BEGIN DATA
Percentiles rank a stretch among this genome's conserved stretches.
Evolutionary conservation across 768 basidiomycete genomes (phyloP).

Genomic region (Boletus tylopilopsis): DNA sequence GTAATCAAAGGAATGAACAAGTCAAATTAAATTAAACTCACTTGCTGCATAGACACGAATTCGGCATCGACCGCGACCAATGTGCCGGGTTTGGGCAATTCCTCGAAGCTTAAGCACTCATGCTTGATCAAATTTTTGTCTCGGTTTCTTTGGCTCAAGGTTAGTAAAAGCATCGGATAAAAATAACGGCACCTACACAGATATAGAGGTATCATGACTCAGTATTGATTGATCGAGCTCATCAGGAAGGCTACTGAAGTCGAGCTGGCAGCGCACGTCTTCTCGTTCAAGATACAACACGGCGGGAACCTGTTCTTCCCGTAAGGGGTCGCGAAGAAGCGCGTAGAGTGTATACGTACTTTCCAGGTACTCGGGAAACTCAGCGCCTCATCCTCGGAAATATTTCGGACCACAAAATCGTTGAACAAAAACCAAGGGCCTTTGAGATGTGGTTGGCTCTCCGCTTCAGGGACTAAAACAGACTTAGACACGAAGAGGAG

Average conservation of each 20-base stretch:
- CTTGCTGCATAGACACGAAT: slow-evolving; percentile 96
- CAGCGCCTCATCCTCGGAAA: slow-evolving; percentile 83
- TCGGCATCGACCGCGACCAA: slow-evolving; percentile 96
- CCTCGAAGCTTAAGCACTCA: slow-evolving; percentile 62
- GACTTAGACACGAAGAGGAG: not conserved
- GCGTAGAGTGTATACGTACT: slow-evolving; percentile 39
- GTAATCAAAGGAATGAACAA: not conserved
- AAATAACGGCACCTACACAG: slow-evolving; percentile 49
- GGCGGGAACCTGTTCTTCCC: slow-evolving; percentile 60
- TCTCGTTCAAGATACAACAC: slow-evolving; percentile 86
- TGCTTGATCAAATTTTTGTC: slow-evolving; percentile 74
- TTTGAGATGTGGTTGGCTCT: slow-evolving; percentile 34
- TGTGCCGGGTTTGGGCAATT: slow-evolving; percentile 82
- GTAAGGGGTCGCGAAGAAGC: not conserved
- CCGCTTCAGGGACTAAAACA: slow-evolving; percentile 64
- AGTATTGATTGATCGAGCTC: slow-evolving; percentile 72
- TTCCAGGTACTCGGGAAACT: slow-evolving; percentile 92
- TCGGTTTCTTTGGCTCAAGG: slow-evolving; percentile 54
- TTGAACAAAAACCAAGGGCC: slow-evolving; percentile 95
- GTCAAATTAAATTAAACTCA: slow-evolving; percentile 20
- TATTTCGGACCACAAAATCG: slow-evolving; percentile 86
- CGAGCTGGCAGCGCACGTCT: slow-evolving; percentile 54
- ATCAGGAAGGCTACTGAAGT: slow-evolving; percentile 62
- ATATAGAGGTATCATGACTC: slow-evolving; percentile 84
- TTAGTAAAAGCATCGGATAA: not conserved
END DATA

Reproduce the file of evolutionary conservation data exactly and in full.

Percentiles rank a stretch among this genome's conserved stretches.
Evolutionary conservation across 768 basidiomycete genomes (phyloP).

Genomic region (Boletus tylopilopsis): DNA sequence GTAATCAAAGGAATGAACAAGTCAAATTAAATTAAACTCACTTGCTGCATAGACACGAATTCGGCATCGACCGCGACCAATGTGCCGGGTTTGGGCAATTCCTCGAAGCTTAAGCACTCATGCTTGATCAAATTTTTGTCTCGGTTTCTTTGGCTCAAGGTTAGTAAAAGCATCGGATAAAAATAACGGCACCTACACAGATATAGAGGTATCATGACTCAGTATTGATTGATCGAGCTCATCAGGAAGGCTACTGAAGTCGAGCTGGCAGCGCACGTCTTCTCGTTCAAGATACAACACGGCGGGAACCTGTTCTTCCCGTAAGGGGTCGCGAAGAAGCGCGTAGAGTGTATACGTACTTTCCAGGTACTCGGGAAACTCAGCGCCTCATCCTCGGAAATATTTCGGACCACAAAATCGTTGAACAAAAACCAAGGGCCTTTGAGATGTGGTTGGCTCTCCGCTTCAGGGACTAAAACAGACTTAGACACGAAGAGGAG

Average conservation of each 20-base stretch:
- CTTGCTGCATAGACACGAAT: slow-evolving; percentile 96
- CAGCGCCTCATCCTCGGAAA: slow-evolving; percentile 83
- TCGGCATCGACCGCGACCAA: slow-evolving; percentile 96
- CCTCGAAGCTTAAGCACTCA: slow-evolving; percentile 62
- GACTTAGACACGAAGAGGAG: not conserved
- GCGTAGAGTGTATACGTACT: slow-evolving; percentile 39
- GTAATCAAAGGAATGAACAA: not conserved
- AAATAACGGCACCTACACAG: slow-evolving; percentile 49
- GGCGGGAACCTGTTCTTCCC: slow-evolving; percentile 60
- TCTCGTTCAAGATACAACAC: slow-evolving; percentile 86
- TGCTTGATCAAATTTTTGTC: slow-evolving; percentile 74
- TTTGAGATGTGGTTGGCTCT: slow-evolving; percentile 34
- TGTGCCGGGTTTGGGCAATT: slow-evolving; percentile 82
- GTAAGGGGTCGCGAAGAAGC: not conserved
- CCGCTTCAGGGACTAAAACA: slow-evolving; percentile 64
- AGTATTGATTGATCGAGCTC: slow-evolving; percentile 72
- TTCCAGGTACTCGGGAAACT: slow-evolving; percentile 92
- TCGGTTTCTTTGGCTCAAGG: slow-evolving; percentile 54
- TTGAACAAAAACCAAGGGCC: slow-evolving; percentile 95
- GTCAAATTAAATTAAACTCA: slow-evolving; percentile 20
- TATTTCGGACCACAAAATCG: slow-evolving; percentile 86
- CGAGCTGGCAGCGCACGTCT: slow-evolving; percentile 54
- ATCAGGAAGGCTACTGAAGT: slow-evolving; percentile 62
- ATATAGAGGTATCATGACTC: slow-evolving; percentile 84
- TTAGTAAAAGCATCGGATAA: not conserved